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The top three Thai massage myths - busted!!!

Have you ever wanted to try a Thai massage, but been put off because you’re not sure what to expect? An effective Thai massage can be invigorating and energetic, and it’s true that this massage style is often very different to a traditional Swedish massage. Here are a few myths we’ve come across about Thai massage that just aren’t true at all.

Myth #1: You need to be flexible to have a Thai massage

Some people say that Thai massage is ‘yoga without the effort’ and yes, there is definitely a lot of stretching involved. But there’s no need to worry, because you really won’t have to contort yourself into vast numbers of unusual poses or have the flexibility of a Yogi to enjoy a great Thai massage.

Most authentic Thai massages use many techniques, including working on your muscles and putting pressure onto acupressure points along your body. The stretches that are incorporated into your massage will be gentle and your therapist will assess you before you start – you won’t be stretched any more than you feel comfortable with. If at any point you do feel any discomfort, just say so, and the therapist will simply change techniques.

Myth #2: Thai Massage is painful

You might have heard people exclaiming about how painful a Thai massage was, or how sore they are afterwards – it doesn’t have to be that way! A professional therapist will never leave you in pain. There may be an element of discomfort in a Thai massage, just like that feeling you get when a massage therapist hits a big’s uncomfortable but you just know you’ll feel wonderful when she’s ironed it out!

The same applies to a Thai massage session. Stretches don’t need to hurt – if you’re not very flexible make sure that you tell your therapist to go easy on the stretches. Thai massage therapists can sometimes use their knees, elbows and feet to put pressure on some areas of your body during a treatment. These moves can be uncomfortable if your therapist isn’t trained to read your responses and tone down the pressure if necessary; but as long as you use a reputable professional therapist you should be absolutely fine.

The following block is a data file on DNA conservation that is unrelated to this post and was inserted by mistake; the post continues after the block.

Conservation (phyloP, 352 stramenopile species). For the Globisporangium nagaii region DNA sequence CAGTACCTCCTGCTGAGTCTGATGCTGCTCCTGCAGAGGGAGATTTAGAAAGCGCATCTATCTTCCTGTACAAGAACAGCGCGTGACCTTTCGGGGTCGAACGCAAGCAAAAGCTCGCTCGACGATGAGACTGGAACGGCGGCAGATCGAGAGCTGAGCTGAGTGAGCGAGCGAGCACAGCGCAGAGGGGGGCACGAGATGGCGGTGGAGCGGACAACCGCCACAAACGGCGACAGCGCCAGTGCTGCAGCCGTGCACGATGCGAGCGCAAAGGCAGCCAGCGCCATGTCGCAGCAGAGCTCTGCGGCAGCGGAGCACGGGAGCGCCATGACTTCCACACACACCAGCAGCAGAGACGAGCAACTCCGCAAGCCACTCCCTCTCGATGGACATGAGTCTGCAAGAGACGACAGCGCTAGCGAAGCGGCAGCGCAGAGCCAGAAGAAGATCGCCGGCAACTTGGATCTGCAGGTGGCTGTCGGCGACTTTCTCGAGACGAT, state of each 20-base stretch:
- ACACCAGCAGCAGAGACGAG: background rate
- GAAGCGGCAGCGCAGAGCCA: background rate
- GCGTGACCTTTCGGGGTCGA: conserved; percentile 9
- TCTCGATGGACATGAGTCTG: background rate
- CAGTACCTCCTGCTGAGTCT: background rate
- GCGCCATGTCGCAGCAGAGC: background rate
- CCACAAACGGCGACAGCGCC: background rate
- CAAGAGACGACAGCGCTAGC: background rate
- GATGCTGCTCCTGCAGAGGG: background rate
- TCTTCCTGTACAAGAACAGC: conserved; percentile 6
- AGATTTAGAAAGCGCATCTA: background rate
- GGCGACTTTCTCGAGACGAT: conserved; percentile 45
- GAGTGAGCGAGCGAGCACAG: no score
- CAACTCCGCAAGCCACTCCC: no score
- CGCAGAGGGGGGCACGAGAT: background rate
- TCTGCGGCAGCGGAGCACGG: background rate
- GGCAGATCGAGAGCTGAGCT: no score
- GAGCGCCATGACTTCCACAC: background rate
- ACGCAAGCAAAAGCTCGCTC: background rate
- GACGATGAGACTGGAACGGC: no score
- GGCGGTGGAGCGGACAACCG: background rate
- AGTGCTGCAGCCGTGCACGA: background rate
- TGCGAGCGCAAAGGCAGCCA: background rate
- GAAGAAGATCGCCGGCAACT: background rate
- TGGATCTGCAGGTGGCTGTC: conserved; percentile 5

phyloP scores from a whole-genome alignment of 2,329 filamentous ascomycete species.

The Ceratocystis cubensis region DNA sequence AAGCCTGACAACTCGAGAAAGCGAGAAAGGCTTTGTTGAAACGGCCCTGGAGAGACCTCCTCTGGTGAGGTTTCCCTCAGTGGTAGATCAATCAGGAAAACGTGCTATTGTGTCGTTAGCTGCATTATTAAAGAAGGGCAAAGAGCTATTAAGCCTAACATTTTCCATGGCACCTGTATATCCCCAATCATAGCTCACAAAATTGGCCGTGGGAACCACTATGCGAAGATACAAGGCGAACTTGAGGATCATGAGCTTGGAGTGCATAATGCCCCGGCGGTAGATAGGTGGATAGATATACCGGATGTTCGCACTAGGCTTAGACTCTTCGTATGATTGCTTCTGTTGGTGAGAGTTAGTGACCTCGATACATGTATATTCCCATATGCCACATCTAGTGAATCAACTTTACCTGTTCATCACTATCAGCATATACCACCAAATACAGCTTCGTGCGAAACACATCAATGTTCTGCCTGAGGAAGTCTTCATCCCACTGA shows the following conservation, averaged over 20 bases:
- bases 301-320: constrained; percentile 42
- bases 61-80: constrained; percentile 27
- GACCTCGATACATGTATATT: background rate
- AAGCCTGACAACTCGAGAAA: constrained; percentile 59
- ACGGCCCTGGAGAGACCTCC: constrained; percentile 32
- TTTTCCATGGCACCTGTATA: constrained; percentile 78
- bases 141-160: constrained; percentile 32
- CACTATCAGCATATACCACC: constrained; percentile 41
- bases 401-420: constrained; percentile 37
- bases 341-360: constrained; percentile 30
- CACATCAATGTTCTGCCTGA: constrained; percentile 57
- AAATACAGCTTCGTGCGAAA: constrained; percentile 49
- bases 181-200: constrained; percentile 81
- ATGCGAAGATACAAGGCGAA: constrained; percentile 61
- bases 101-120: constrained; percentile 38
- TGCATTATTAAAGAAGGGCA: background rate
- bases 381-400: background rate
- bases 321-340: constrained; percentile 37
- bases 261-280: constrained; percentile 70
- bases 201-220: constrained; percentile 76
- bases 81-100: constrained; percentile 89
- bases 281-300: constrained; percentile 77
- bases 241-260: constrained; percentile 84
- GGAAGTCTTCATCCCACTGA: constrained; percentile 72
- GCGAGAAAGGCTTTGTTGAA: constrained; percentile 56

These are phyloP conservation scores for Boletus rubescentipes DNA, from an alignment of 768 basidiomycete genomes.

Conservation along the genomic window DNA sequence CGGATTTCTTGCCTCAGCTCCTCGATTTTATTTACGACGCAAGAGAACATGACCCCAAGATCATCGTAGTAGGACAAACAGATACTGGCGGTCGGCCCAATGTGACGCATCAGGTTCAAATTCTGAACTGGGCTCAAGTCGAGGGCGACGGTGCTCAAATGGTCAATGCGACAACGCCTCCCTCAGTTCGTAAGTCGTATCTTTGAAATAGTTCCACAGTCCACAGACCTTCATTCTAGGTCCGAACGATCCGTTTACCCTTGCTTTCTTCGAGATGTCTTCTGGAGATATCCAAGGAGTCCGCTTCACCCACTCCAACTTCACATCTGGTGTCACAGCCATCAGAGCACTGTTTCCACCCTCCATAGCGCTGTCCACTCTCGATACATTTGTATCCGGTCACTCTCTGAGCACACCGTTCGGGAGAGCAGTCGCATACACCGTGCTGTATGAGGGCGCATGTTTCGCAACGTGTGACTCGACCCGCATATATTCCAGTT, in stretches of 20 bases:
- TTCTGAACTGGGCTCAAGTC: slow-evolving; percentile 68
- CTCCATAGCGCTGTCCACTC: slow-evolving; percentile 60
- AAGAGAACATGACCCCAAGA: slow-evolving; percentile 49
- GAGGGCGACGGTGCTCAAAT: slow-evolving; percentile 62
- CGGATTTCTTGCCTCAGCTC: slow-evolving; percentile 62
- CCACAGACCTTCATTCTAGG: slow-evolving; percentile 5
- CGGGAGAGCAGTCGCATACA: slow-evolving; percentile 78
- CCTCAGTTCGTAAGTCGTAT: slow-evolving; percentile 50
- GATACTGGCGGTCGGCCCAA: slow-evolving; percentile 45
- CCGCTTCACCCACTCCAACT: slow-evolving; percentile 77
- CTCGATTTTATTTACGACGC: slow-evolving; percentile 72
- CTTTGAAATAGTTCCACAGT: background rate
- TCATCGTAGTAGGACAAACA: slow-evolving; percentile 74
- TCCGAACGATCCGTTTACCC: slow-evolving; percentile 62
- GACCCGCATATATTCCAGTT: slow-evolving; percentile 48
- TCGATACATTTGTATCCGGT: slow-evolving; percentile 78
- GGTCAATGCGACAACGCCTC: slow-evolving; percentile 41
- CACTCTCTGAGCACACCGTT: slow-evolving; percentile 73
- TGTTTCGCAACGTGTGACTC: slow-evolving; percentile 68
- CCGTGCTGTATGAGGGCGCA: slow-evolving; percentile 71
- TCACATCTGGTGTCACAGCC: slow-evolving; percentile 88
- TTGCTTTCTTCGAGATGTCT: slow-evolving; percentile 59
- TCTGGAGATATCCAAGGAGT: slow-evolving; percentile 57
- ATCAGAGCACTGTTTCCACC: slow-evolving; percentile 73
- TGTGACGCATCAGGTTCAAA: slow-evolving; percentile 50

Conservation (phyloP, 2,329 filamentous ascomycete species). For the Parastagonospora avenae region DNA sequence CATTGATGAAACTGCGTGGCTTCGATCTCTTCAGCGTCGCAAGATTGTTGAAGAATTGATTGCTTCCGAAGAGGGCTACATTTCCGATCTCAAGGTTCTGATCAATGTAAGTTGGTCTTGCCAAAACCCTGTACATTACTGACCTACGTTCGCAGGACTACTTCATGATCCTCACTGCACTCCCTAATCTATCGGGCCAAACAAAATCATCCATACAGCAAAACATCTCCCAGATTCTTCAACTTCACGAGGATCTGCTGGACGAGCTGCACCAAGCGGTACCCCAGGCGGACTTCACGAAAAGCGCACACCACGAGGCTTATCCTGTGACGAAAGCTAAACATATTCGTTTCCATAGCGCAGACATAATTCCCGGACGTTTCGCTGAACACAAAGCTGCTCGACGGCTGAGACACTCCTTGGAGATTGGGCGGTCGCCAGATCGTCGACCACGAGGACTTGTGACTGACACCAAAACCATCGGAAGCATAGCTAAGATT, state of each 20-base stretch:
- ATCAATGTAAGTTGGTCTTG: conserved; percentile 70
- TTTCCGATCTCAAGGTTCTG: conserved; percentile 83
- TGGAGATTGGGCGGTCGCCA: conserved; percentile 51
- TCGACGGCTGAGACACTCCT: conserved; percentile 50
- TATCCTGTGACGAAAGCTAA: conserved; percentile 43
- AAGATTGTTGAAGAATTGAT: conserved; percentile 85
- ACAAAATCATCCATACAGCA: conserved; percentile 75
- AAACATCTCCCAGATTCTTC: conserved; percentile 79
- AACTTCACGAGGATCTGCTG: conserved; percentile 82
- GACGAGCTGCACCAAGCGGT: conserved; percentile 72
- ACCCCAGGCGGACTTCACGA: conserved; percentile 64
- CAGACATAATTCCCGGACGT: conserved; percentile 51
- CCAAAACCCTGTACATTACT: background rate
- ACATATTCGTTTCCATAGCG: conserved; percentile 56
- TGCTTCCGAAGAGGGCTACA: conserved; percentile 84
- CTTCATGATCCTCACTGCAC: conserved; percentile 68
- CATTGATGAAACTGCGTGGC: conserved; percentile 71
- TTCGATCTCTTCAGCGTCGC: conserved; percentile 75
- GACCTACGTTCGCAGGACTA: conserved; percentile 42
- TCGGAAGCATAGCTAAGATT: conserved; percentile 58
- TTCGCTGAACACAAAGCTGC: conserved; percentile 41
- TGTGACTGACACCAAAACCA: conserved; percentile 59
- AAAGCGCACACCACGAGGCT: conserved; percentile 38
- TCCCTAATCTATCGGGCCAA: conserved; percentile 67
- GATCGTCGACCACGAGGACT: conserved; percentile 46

Just ask your therapist to change the pressure if you feel it’s getting too much; she’ll always be happy to accommodate you as a massage is supposed to be a positive experience. Don’t feel that you have to grit your teeth.

Myth #3: Thai Massage is seedy or erotic

This is the enduring myth, and for some reason, Thai massage is more likely than many other types of massage to be associated with the dreaded “Happy Ending.”

Although there are some massage places that gladly offer this type of extra, a traditional Thai massage is no more erotic than Swedish massage. Just make sure that you opt for a reputable massage center or spa and you’ll be just fine.

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